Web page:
Since winning election in 1992 in a district designed to have a black majority-it was the only district in the state President Bush did not carry in 2000 or 2004-Clyburn has shot up the Democratic ranks. He was unanimously elected chairman of the Congressional Black Caucus and took charge of the party's faith working group in the House. He was also elected chairman of the Democratic caucus. Just before Election Day in November, Clyburn began campaigning for the whip post. "I don't know if I saw myself as successful or not," he demurs, "but I darn sure was pursuing it." North Carolina Rep. G.K. Butterfield, a frequent dinner companion, decamped to South Carolina for days to telephone members and try to win their support for Clyburn, starting a month before the Democrats had even won the House. Clyburn was somewhat reluctant at first, Butterfield says. "He thought it'd be in poor taste before the election." In the end, though, it all worked out.
House Speaker Nancy Pelosi and Majority Leader Steny Hoyer are the public faces of the House Democrats, but it's Clyburn who handles the nuts and bolts of holding the party together on votes. So far that hasn't been too difficult, considering that the Democrats' 100-hours legislative push was an assortment of popular, poll-tested issues.
Challenges. But now, as Congress takes up legislation on climate change, immigration, healthcare, and the budget, things could get tougher. "We can't afford to lose 15 members"-Democrats have that many more than the obligatory 218 votes for a majority-"on any one vote," he says. But some believe if anyone can hold Democrats together, it's Clyburn. Butterfield, for one, praises Clyburn's style of chatting one on one with colleagues rather than holding large events. Clyburn, who has a moderate-to-liberal voting record, also regularly tries to reach out to business interests and more conservative Democrats. (He's writing a book tentatively titled I Too Am a Southerner in part about working as a black with white politicians.) He's planning on running his whip operation differently from those in the past: He wants to have members on the same page before a bill actually comes up for a vote instead of trying to then get them onboard when a vote is imminent. Clyburn has seven major coalitions to manage, from the liberal black caucus to the moderate Blue Dogs. "I think a lot of my job will be to get our members to understand that we can't bite off more than we can chew," he says.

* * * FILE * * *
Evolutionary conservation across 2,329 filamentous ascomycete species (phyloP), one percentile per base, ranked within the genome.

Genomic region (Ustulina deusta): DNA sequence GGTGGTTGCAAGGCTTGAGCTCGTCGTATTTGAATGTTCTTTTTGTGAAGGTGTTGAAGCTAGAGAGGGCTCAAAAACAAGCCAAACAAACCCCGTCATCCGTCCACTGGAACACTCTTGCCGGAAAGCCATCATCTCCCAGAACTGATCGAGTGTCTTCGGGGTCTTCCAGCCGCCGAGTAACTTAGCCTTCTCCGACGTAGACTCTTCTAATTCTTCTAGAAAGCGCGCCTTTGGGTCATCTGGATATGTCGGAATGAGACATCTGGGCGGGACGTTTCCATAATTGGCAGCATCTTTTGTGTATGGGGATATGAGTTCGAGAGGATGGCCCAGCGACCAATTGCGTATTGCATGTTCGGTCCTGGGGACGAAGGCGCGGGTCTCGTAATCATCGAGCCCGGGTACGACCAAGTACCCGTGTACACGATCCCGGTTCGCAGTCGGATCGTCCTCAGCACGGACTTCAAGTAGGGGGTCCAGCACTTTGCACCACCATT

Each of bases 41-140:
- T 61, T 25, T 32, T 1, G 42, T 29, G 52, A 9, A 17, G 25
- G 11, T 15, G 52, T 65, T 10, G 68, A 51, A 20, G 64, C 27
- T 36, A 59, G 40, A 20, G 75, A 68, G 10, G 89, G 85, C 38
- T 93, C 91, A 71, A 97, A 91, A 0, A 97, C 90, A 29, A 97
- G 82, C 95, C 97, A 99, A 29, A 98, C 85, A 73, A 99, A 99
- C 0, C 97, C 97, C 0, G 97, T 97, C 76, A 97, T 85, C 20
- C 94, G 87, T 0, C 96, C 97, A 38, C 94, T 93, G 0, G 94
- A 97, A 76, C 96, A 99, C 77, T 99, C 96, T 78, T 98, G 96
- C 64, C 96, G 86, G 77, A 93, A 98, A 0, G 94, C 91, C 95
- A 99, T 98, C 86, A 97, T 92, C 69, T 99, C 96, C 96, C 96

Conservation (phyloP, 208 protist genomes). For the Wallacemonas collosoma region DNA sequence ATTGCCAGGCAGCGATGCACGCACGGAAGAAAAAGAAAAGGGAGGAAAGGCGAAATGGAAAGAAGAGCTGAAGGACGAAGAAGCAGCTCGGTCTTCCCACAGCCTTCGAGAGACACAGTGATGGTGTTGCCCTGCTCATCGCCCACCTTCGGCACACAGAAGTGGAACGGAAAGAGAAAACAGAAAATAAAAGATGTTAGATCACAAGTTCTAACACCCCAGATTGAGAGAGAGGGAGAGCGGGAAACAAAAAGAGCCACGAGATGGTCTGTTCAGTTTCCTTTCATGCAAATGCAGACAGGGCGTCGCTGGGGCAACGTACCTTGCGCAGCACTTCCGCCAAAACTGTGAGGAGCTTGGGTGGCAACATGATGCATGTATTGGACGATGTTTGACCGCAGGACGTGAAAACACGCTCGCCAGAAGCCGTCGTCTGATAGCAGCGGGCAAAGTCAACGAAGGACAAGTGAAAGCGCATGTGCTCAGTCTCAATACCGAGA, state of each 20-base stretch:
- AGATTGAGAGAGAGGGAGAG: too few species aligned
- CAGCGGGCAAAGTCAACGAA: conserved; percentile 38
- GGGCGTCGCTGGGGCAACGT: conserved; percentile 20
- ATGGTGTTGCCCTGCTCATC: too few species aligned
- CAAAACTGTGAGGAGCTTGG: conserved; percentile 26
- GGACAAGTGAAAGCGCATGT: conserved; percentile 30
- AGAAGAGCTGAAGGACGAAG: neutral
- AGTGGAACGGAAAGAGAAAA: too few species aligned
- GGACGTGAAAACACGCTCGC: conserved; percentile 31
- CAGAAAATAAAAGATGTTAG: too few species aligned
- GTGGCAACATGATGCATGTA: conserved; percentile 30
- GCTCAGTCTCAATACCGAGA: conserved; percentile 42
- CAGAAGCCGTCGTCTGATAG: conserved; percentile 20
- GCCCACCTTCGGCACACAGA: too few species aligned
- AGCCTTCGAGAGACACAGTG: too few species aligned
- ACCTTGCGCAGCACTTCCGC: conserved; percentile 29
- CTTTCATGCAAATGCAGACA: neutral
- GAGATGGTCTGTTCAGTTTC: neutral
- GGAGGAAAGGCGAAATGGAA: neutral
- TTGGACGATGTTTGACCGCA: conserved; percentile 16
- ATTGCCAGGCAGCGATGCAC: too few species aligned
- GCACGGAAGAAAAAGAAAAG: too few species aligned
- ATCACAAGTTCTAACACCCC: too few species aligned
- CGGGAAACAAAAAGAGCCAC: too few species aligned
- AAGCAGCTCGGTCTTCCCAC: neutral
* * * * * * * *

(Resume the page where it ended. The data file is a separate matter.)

Clyburn will also be at the heart of the Democratic presidential fight. His endorsement carries a lot of weight in South Carolina. "Clyburn does not have a machine," says Jack Bass, professor at the College of Charleston, but he does have the "Jim Clyburn Network"-a group of civic and religious organizations with regional influence. Yet his endorsement hasn't been a silver bullet. In 2004, he initially backed former Rep. Dick Gephardt, who dropped out before the South Carolina primary, and then backed Sen. John Kerry, who was soundly beaten there by Sen. John Edwards.
Still, Clyburn's receiving a constant flow of presidential suitors. He says he is staying out of the endorsement sweepstakes-"at least at this point, anyway"-but admits that "I'm crazy about Bill Richardson," the New Mexico governor. "I have a closer personal relationship with [him] than any other of the candidates." Still, he won't commit. "I'm not going to tell you. I'm not going to tell my wife." Jim Clyburn is still, after all, managing people.
Born: July 21, 1940
Family: Married, wife, Emily. Three children
Education: South Carolina State College, B.A. 1962; attended University of South Carolina Law School, 1972-74
Public service: South Carolina Commission of Farmworkers executive director, 1968-71; South Carolina Human Affairs commissioner, 1974-82; U.S. representative, 1993-present
This story appears in the March 5, 2007 print edition of U.S. News & World Report.